FEATURED:

Native American House candidate praises Warren: 'I join her in celebrating her ancestry'

Native American House candidate praises Warren: 'I join her in celebrating her ancestry'
© Anna Moneymaker

New Mexico Democratic House candidate Deb Haaland (D), who is seeking to become the first Native American woman elected to Congress, commended Sen. Elizabeth WarrenElizabeth Ann WarrenCastro takes steps toward likely 2020 bid What midterm exit polls tell us about 2020 Deval Patrick: Obama was too eager to compromise with GOP MORE (D-Mass.) on Monday for sharing the results of a DNA test that showed the senator has Native American ancestry.

"Senator Elizabeth Warren’s DNA test confirms the family history she has long shared with the world, and I acknowledge her Native ancestry as testament to who we are as Americans," Haaland said in a statement. "The oppression that Native people have experienced over the course of our history caused many Native American families to deny their heritage, language, and culture, and I understand why this was the case with her family.

ADVERTISEMENT

"The revelation of Senator Warren’s Native American ancestry is significant for her personally, and I join her in celebrating this ancestry," she added.

A member of the Pueblo of Laguna Tribe, Haaland is poised to become the first Native American woman elected to Congress. She previously served as the leader of the Democratic Party in New Mexico.

Haaland won a primary in June in the state's 1st Congressional District. She is running to replace Rep. Michelle Lujan GrishamMichelle Lynn Lujan GrishamA red, white and blue wave Congress should broaden legislation to curb medical price gouging Michelle Lujan Grisham to become New Mexico's first Democratic Latina governor MORE (D-N.M.), who is running for governor.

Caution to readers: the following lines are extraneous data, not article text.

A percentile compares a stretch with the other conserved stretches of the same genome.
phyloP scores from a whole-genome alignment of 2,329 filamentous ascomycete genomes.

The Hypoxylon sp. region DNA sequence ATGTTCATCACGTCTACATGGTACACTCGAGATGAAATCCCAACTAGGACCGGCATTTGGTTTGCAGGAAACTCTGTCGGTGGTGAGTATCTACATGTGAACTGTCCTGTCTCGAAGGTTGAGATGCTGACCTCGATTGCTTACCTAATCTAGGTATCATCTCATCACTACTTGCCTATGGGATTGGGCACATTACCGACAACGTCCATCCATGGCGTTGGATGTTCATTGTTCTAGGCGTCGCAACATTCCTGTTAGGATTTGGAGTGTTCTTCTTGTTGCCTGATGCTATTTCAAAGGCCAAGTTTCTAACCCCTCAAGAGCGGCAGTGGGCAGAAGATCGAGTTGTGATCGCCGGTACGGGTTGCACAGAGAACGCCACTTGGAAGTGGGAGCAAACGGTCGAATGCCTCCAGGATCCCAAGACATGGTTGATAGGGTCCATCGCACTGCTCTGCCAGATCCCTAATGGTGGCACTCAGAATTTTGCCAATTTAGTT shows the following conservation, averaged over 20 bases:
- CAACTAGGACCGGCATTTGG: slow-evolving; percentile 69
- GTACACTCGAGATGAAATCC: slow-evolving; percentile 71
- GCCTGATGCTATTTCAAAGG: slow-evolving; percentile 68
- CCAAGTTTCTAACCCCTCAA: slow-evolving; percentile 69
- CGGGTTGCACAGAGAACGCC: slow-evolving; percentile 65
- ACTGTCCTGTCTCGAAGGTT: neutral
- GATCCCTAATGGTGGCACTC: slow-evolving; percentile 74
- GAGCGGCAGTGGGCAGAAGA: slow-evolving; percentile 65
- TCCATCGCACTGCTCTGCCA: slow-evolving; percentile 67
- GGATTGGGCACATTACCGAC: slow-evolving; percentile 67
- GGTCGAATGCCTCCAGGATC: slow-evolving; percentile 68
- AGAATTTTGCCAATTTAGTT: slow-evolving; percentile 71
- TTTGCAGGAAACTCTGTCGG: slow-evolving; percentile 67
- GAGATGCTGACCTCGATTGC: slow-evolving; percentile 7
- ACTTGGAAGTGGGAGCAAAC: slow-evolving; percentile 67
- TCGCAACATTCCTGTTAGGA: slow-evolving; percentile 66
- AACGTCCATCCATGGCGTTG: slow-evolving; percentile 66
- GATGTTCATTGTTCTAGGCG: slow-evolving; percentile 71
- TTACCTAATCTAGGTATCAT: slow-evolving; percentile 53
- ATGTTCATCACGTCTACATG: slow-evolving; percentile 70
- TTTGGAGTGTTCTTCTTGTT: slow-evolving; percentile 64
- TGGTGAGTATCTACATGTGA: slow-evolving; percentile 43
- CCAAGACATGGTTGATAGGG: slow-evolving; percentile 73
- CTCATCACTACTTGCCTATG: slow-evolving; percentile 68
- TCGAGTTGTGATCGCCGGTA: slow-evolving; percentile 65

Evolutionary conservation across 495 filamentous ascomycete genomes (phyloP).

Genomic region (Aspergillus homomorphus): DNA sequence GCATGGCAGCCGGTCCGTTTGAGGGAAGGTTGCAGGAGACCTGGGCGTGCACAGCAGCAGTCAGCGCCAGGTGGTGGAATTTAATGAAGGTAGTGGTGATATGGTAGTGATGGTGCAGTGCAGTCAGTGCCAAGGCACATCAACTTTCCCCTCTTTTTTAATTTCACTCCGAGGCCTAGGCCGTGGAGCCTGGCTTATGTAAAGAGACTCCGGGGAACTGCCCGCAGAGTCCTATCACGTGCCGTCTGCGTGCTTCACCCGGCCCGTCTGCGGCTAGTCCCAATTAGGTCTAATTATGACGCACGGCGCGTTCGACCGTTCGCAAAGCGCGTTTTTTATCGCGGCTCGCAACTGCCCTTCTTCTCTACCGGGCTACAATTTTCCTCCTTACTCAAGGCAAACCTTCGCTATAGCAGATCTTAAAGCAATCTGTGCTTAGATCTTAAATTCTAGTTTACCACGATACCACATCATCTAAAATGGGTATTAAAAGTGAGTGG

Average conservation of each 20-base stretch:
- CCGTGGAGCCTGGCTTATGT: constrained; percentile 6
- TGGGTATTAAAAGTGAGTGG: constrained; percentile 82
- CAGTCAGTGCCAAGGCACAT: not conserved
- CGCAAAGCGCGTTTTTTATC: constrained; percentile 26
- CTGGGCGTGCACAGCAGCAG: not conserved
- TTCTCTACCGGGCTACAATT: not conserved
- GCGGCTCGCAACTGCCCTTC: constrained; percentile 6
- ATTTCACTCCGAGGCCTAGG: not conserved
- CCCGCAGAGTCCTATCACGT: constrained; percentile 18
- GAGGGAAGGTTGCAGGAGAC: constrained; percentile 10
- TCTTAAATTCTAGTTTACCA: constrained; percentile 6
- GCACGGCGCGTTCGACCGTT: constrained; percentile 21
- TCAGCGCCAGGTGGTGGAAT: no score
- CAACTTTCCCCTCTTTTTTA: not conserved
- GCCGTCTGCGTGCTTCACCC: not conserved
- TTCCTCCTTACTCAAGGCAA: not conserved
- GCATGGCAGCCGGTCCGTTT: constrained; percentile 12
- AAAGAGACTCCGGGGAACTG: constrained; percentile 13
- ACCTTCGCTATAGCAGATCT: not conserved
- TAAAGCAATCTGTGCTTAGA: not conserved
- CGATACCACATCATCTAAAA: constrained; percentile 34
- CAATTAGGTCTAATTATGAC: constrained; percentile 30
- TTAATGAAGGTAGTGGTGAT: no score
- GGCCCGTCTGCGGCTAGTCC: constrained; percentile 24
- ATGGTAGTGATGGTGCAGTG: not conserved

Haaland praised Warren hours after the potential 2020 presidential candidate released the results of a DNA test showing she has a distant Native ancestor. She unveiled the results in a video that featured remarks from her family members in Oklahoma, as well as past employers.

She provided the results to a renowned genealogist, who determined that the results "strongly support" Warren had a Native American ancestor, likely six to 10 generations ago.

President TrumpDonald John TrumpDeath toll in Northern California wildfire rises to 48: authorities Graham backs bill to protect Mueller Denham loses GOP seat in California MORE and his supporters have long derided Warren over her claim of Native American roots, with the president calling her "Pocahontas" at rallies and White House events and suggesting she lied about her heritage to gain advantages.

Trump dismissed the test results on Monday morning, telling reporters, "Who cares?"

He went on to claim he never said he would donate $1 million to a charity of Warren's choosing if she took a DNA test, even though he made that pledge during a July campaign rally in Montana. 

"I will give you a million dollars, to your favorite charity, paid for by Trump, if you take the test and it shows you’re an Indian," Trump said at the time. "I have a feeling she will say 'no.'"

In a series of tweets on Monday, Warren called on Trump to pay the $1 million to a charity that benefits Native American women who are victims of sexual violence and violent crimes.